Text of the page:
Salford families are the third worst affected in the country by the two-child benefit limit, according to figures from the End Child Poverty Coalition.
Data shows that 20 per cent of Salford families are affected by the ruling that parents are not able to claim child tax credit or universal credit for more than two children born after April 2017.
This also shows that there is a link between the two-child limit and areas that have the highest rates of child poverty.
New data released today shows that in the West Midlands, the hardest hit region, 1⃣ in7⃣ children live in families impacted by the two-child limit to benefit payments.
Why does this matter? Watch below 👇 pic.twitter.com/TVLyTSf4u4
— End Child Poverty (@EndChildPoverty) December 4, 2023
Cheveli, a mum-of- three in Salford, is now £270 worse off after having her third child just months after the benefit limit came into place.
She told Greater Manchester Poverty Action how the money would be a benefit to her: “It would make a big difference. It would help towards the energy bill and food shopping and mean I could take the kids out more.
“Sometimes the kids want to go out and play more, but I can’t afford to take them out every day or even every week – it’s just sometimes.
“I feel bad as a parent. I can’t work because I need to care for my son, who is autistic, so I’m kind of stuck to be honest.”
The Government’s benefit cap was introduced to encourage more parents of larger families to get back into work or work more hours, however research shows that the cap has a limited impact on this.
In the UK 1.5 million children are currently living in affected households, which is around one in ten, though in the worst affected areas this can be as high as three in ten.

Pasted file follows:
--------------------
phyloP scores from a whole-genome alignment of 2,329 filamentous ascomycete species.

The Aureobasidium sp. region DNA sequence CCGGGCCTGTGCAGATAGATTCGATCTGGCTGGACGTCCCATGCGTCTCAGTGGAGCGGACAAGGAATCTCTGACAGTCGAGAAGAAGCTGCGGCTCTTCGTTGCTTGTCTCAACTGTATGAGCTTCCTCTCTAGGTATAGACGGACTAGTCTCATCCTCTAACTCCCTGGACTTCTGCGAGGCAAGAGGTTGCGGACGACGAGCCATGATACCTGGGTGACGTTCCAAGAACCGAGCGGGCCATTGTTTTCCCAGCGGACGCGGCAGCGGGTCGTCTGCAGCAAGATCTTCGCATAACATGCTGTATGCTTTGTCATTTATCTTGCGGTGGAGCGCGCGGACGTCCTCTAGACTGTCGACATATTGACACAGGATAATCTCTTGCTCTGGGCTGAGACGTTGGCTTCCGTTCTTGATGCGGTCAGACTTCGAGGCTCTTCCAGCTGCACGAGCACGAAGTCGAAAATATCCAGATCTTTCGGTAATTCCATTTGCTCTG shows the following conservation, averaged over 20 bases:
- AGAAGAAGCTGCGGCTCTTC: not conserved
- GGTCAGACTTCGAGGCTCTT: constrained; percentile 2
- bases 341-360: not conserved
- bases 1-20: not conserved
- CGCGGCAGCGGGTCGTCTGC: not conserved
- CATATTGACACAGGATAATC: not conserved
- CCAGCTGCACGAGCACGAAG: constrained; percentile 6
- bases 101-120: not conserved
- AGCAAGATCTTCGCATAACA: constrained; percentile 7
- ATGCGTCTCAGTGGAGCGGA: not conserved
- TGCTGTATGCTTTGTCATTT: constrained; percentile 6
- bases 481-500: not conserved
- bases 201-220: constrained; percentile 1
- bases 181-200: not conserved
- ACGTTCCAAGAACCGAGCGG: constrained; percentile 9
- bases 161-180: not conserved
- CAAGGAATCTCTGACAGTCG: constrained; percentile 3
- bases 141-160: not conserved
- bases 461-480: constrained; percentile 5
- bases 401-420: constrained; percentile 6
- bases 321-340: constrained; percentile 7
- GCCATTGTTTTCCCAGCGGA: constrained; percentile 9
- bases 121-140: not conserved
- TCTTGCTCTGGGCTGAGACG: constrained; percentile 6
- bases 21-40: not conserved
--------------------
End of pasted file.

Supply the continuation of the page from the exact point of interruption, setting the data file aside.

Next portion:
Greater Manchester Poverty Association CEO Graham Whitham believes the policy should be scrapped: “It’s not right that children with two or more siblings are more likely to be growing up in poverty.
“This policy forces parents into horrible choices and denies families the support they need from our social security system. Abolishing it would immediately lift 250,000 children out of poverty across the country and help our children to thrive.”
GMPA say that research shows scrapping the two-child limit is thought to be the most cost-effective way of addressing child poverty.
Bringing an end to the policy could remove 250,000 children from being in poverty at a cost of £1.3bn.
Joseph Howes, chair of the End Child Poverty Coalition criticises the logic of the policy: “Imagine saying to a child who turned up at school – sorry you can’t gain access, we won’t fund your education – only your two older siblings qualify.
“We know from speaking with families impacted by the two-child limit that this time of year is anything but joyful. Instead, they worry about heating their homes, and providing even basic food over the Christmas period.
“If political parties seriously want to tackle child poverty, they need to start by scrapping the two-child limit to benefit payments.”
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